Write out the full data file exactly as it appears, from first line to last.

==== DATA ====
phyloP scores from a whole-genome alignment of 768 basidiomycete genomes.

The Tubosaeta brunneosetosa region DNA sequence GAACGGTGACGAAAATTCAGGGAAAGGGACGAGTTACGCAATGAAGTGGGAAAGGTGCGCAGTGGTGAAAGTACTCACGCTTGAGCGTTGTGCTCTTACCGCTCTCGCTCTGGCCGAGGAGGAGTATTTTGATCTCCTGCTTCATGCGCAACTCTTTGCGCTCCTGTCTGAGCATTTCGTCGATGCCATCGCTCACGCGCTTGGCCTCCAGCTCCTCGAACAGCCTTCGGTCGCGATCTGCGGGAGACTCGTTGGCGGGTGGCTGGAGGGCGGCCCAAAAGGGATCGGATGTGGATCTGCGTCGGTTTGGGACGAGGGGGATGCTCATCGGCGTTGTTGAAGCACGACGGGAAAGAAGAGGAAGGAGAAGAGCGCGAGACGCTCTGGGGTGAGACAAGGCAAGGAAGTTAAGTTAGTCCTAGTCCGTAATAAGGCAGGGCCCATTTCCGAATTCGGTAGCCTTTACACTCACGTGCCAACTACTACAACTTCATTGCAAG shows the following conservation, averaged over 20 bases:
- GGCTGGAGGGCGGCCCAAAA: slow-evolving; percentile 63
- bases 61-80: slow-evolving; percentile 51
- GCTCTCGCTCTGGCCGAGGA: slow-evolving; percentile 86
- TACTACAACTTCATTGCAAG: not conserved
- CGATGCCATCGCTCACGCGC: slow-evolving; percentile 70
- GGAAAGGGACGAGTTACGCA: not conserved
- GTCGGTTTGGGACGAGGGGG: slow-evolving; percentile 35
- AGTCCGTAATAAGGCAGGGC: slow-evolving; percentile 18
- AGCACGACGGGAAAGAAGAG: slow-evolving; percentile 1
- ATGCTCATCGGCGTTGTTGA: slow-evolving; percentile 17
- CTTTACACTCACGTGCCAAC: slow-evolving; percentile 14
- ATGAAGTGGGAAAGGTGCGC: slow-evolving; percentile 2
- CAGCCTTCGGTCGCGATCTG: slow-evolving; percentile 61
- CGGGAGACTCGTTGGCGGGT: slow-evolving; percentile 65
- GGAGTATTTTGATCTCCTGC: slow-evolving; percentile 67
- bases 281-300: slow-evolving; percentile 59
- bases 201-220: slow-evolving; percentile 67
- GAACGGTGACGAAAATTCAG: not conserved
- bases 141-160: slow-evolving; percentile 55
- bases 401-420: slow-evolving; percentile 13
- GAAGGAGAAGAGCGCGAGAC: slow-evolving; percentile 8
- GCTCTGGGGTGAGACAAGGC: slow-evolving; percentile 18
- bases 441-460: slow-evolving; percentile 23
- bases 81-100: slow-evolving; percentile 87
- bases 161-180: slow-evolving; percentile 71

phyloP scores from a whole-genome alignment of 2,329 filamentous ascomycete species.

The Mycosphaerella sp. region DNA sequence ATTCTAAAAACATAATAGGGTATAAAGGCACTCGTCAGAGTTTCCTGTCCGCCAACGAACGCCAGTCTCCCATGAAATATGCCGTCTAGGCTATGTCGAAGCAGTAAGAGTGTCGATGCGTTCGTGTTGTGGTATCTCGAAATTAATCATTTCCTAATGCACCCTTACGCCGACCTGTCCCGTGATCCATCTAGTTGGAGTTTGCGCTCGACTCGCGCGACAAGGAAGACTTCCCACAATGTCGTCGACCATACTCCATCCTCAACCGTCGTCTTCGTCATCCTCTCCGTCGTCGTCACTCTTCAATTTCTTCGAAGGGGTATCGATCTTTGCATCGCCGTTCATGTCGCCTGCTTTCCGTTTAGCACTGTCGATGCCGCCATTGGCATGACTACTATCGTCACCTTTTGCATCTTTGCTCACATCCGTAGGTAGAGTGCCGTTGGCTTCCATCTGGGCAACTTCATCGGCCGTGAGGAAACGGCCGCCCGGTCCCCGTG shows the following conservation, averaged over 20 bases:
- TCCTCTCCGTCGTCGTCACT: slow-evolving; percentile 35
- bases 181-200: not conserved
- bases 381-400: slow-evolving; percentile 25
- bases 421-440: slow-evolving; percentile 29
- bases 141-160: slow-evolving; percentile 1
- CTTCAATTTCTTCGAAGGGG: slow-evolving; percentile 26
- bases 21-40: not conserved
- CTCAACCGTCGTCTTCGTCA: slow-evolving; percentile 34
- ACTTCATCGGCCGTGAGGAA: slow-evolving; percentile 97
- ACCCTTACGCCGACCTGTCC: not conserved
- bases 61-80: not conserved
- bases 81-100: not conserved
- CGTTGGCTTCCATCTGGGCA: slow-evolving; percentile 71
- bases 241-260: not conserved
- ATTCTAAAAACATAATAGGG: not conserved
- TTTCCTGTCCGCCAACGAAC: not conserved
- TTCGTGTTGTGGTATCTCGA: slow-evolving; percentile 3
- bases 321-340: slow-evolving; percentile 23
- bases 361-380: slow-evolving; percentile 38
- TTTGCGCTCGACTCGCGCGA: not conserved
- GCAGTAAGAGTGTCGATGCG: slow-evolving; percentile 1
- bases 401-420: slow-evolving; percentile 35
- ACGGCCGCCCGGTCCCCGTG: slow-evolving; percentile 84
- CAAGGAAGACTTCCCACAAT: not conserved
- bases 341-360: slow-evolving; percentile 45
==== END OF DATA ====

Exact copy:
phyloP scores from a whole-genome alignment of 768 basidiomycete genomes.

The Tubosaeta brunneosetosa region DNA sequence GAACGGTGACGAAAATTCAGGGAAAGGGACGAGTTACGCAATGAAGTGGGAAAGGTGCGCAGTGGTGAAAGTACTCACGCTTGAGCGTTGTGCTCTTACCGCTCTCGCTCTGGCCGAGGAGGAGTATTTTGATCTCCTGCTTCATGCGCAACTCTTTGCGCTCCTGTCTGAGCATTTCGTCGATGCCATCGCTCACGCGCTTGGCCTCCAGCTCCTCGAACAGCCTTCGGTCGCGATCTGCGGGAGACTCGTTGGCGGGTGGCTGGAGGGCGGCCCAAAAGGGATCGGATGTGGATCTGCGTCGGTTTGGGACGAGGGGGATGCTCATCGGCGTTGTTGAAGCACGACGGGAAAGAAGAGGAAGGAGAAGAGCGCGAGACGCTCTGGGGTGAGACAAGGCAAGGAAGTTAAGTTAGTCCTAGTCCGTAATAAGGCAGGGCCCATTTCCGAATTCGGTAGCCTTTACACTCACGTGCCAACTACTACAACTTCATTGCAAG shows the following conservation, averaged over 20 bases:
- GGCTGGAGGGCGGCCCAAAA: slow-evolving; percentile 63
- bases 61-80: slow-evolving; percentile 51
- GCTCTCGCTCTGGCCGAGGA: slow-evolving; percentile 86
- TACTACAACTTCATTGCAAG: not conserved
- CGATGCCATCGCTCACGCGC: slow-evolving; percentile 70
- GGAAAGGGACGAGTTACGCA: not conserved
- GTCGGTTTGGGACGAGGGGG: slow-evolving; percentile 35
- AGTCCGTAATAAGGCAGGGC: slow-evolving; percentile 18
- AGCACGACGGGAAAGAAGAG: slow-evolving; percentile 1
- ATGCTCATCGGCGTTGTTGA: slow-evolving; percentile 17
- CTTTACACTCACGTGCCAAC: slow-evolving; percentile 14
- ATGAAGTGGGAAAGGTGCGC: slow-evolving; percentile 2
- CAGCCTTCGGTCGCGATCTG: slow-evolving; percentile 61
- CGGGAGACTCGTTGGCGGGT: slow-evolving; percentile 65
- GGAGTATTTTGATCTCCTGC: slow-evolving; percentile 67
- bases 281-300: slow-evolving; percentile 59
- bases 201-220: slow-evolving; percentile 67
- GAACGGTGACGAAAATTCAG: not conserved
- bases 141-160: slow-evolving; percentile 55
- bases 401-420: slow-evolving; percentile 13
- GAAGGAGAAGAGCGCGAGAC: slow-evolving; percentile 8
- GCTCTGGGGTGAGACAAGGC: slow-evolving; percentile 18
- bases 441-460: slow-evolving; percentile 23
- bases 81-100: slow-evolving; percentile 87
- bases 161-180: slow-evolving; percentile 71

phyloP scores from a whole-genome alignment of 2,329 filamentous ascomycete species.

The Mycosphaerella sp. region DNA sequence ATTCTAAAAACATAATAGGGTATAAAGGCACTCGTCAGAGTTTCCTGTCCGCCAACGAACGCCAGTCTCCCATGAAATATGCCGTCTAGGCTATGTCGAAGCAGTAAGAGTGTCGATGCGTTCGTGTTGTGGTATCTCGAAATTAATCATTTCCTAATGCACCCTTACGCCGACCTGTCCCGTGATCCATCTAGTTGGAGTTTGCGCTCGACTCGCGCGACAAGGAAGACTTCCCACAATGTCGTCGACCATACTCCATCCTCAACCGTCGTCTTCGTCATCCTCTCCGTCGTCGTCACTCTTCAATTTCTTCGAAGGGGTATCGATCTTTGCATCGCCGTTCATGTCGCCTGCTTTCCGTTTAGCACTGTCGATGCCGCCATTGGCATGACTACTATCGTCACCTTTTGCATCTTTGCTCACATCCGTAGGTAGAGTGCCGTTGGCTTCCATCTGGGCAACTTCATCGGCCGTGAGGAAACGGCCGCCCGGTCCCCGTG shows the following conservation, averaged over 20 bases:
- TCCTCTCCGTCGTCGTCACT: slow-evolving; percentile 35
- bases 181-200: not conserved
- bases 381-400: slow-evolving; percentile 25
- bases 421-440: slow-evolving; percentile 29
- bases 141-160: slow-evolving; percentile 1
- CTTCAATTTCTTCGAAGGGG: slow-evolving; percentile 26
- bases 21-40: not conserved
- CTCAACCGTCGTCTTCGTCA: slow-evolving; percentile 34
- ACTTCATCGGCCGTGAGGAA: slow-evolving; percentile 97
- ACCCTTACGCCGACCTGTCC: not conserved
- bases 61-80: not conserved
- bases 81-100: not conserved
- CGTTGGCTTCCATCTGGGCA: slow-evolving; percentile 71
- bases 241-260: not conserved
- ATTCTAAAAACATAATAGGG: not conserved
- TTTCCTGTCCGCCAACGAAC: not conserved
- TTCGTGTTGTGGTATCTCGA: slow-evolving; percentile 3
- bases 321-340: slow-evolving; percentile 23
- bases 361-380: slow-evolving; percentile 38
- TTTGCGCTCGACTCGCGCGA: not conserved
- GCAGTAAGAGTGTCGATGCG: slow-evolving; percentile 1
- bases 401-420: slow-evolving; percentile 35
- ACGGCCGCCCGGTCCCCGTG: slow-evolving; percentile 84
- CAAGGAAGACTTCCCACAAT: not conserved
- bases 341-360: slow-evolving; percentile 45